Bic pens had to apologise recently for this shocking South African advert that appeared, without irony, on a national women’s day there. It’s easy to live in a marketing bubble sometimes. I was at the Cannes Lions Festival of creativity this year, where campaigns empowering women and challenging stereotypes were debated and celebrated for making positive in-roads and rightly picked up many awards. Always Like A Girl campaign challenges an insult in daily use, Whisper’s Touch the Pickle (below) tackles period taboos and Sport England’s This Girl Can encourages girls to take part in sport, along with the new Glass Lion that awards campaigns that challenge gender stereotypes. It would be easy for the industry to move onto ‘the next big thing’ or hot topic for campaigns. But out in the real-world there is a still a very long way to go to challenge the sloppy, lazy stereotypical advertising that exists everywhere.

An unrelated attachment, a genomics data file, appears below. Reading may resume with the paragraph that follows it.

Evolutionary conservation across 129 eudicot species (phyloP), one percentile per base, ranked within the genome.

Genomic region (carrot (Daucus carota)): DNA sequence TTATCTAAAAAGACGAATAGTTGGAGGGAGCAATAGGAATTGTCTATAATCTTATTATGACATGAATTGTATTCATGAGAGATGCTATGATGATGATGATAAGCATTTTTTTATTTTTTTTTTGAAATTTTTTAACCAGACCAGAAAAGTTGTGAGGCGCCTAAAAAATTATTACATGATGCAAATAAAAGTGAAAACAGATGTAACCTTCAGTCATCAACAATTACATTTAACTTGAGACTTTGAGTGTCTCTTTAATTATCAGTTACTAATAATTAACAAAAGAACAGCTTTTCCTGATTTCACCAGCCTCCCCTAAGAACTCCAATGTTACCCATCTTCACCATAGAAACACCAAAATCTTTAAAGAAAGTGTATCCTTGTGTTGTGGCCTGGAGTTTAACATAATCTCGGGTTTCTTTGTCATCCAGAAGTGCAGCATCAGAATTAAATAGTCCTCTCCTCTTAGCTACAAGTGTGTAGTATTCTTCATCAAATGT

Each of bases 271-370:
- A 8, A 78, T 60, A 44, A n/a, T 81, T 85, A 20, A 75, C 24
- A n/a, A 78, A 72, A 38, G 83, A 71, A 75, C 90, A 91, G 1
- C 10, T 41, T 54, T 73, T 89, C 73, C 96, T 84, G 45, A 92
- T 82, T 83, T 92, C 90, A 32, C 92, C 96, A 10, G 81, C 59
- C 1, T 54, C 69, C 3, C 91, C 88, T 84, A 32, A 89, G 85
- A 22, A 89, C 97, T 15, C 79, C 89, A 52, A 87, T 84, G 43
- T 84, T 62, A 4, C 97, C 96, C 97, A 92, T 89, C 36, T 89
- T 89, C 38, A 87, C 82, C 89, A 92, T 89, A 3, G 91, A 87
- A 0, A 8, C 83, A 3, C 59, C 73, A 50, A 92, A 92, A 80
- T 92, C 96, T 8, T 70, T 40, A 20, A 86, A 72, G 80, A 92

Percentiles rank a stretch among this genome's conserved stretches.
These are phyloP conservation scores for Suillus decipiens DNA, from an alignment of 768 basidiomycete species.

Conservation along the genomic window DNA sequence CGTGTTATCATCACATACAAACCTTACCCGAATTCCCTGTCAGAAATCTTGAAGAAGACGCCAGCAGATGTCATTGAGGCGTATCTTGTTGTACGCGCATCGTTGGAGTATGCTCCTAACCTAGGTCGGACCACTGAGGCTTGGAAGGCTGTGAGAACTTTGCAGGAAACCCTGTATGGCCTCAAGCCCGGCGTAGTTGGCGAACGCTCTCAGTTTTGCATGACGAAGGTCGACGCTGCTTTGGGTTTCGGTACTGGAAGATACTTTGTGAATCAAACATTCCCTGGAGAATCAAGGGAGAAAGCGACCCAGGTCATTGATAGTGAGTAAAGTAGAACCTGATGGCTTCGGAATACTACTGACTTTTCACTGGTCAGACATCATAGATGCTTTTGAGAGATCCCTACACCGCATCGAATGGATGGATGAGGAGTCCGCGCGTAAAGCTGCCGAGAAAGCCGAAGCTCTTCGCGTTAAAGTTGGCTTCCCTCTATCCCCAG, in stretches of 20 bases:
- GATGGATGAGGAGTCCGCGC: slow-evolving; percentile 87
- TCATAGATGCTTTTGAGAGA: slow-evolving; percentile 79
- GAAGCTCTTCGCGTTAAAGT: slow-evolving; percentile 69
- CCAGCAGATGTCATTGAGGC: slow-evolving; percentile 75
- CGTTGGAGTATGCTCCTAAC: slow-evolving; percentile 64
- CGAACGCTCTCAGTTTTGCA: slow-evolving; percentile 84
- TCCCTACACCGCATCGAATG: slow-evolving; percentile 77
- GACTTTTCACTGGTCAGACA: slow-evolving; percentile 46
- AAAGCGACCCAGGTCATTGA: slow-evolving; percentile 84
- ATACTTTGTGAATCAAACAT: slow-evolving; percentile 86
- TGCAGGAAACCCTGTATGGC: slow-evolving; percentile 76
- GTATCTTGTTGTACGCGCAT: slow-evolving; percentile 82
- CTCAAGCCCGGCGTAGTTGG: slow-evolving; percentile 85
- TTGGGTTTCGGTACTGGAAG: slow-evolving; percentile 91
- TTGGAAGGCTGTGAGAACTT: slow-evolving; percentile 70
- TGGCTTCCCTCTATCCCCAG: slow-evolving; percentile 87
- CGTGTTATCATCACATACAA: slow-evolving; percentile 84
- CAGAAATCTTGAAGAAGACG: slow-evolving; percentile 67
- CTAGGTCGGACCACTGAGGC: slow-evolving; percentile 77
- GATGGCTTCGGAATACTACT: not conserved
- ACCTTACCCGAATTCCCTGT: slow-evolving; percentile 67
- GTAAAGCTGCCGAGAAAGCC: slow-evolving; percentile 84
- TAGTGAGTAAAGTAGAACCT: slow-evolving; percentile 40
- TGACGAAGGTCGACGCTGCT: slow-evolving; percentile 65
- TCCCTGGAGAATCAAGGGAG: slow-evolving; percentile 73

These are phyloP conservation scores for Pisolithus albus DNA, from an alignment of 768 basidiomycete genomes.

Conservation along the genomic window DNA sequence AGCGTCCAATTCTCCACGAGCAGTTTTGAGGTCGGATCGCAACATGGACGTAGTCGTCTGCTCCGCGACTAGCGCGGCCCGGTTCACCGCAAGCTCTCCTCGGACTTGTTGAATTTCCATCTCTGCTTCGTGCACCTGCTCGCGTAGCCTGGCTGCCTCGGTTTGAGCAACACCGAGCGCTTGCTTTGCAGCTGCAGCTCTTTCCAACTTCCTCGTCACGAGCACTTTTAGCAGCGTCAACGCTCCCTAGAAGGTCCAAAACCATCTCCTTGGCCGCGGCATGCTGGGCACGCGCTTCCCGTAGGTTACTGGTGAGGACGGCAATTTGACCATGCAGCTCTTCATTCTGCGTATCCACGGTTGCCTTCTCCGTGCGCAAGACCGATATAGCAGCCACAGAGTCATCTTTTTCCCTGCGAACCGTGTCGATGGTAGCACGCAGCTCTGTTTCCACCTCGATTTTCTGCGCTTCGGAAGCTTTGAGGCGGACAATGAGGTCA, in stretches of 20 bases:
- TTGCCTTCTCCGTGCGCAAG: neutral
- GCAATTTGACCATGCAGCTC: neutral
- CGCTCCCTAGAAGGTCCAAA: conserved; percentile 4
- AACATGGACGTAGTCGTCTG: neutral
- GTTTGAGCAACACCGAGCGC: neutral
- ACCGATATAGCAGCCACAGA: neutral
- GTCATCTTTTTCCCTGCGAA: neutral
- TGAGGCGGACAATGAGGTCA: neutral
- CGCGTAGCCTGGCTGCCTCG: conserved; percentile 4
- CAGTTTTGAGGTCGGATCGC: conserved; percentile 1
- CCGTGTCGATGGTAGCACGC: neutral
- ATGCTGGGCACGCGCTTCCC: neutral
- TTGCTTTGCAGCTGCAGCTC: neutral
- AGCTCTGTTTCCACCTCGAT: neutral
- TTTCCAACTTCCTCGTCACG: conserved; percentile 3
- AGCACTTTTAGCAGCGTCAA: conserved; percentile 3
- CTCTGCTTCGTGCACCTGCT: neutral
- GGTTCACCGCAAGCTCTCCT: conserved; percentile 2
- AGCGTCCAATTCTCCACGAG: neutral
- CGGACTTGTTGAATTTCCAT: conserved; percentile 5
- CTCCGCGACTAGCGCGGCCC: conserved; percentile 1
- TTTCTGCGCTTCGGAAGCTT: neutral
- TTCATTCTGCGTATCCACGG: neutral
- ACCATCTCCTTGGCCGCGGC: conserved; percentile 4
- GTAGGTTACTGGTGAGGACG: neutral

Last year I saw Facebook’s Sheryl Sandberg at Cannes speak powerfully and persuasively to the marketing community about their responsibility to represent women in ways that don’t stereotype or play to cliches. Her book – Lean-In is a rallying cry to change the conversation from what women can’t do to what we can do. Sandberg has partnered with Getty images to start to tackle stereotypical images by removing many of the worst from their library – the businesswoman in a suit, with a baby under one arm and briefcase under another – and replacing them with a collection of over 2,500 images of female leadership in contemporary work and life.
There are also positive and gender-challenging images of men too. Definitely worth a look if you’re searching for images and an eye opener to something we probably ignore on a daily basis. Given that it’s estimated that it will take another 70 years to gain equality in pay for men and women, anything that tackles stereotypes and moves the debate forward is worth writing about. Just not with a Bic pen.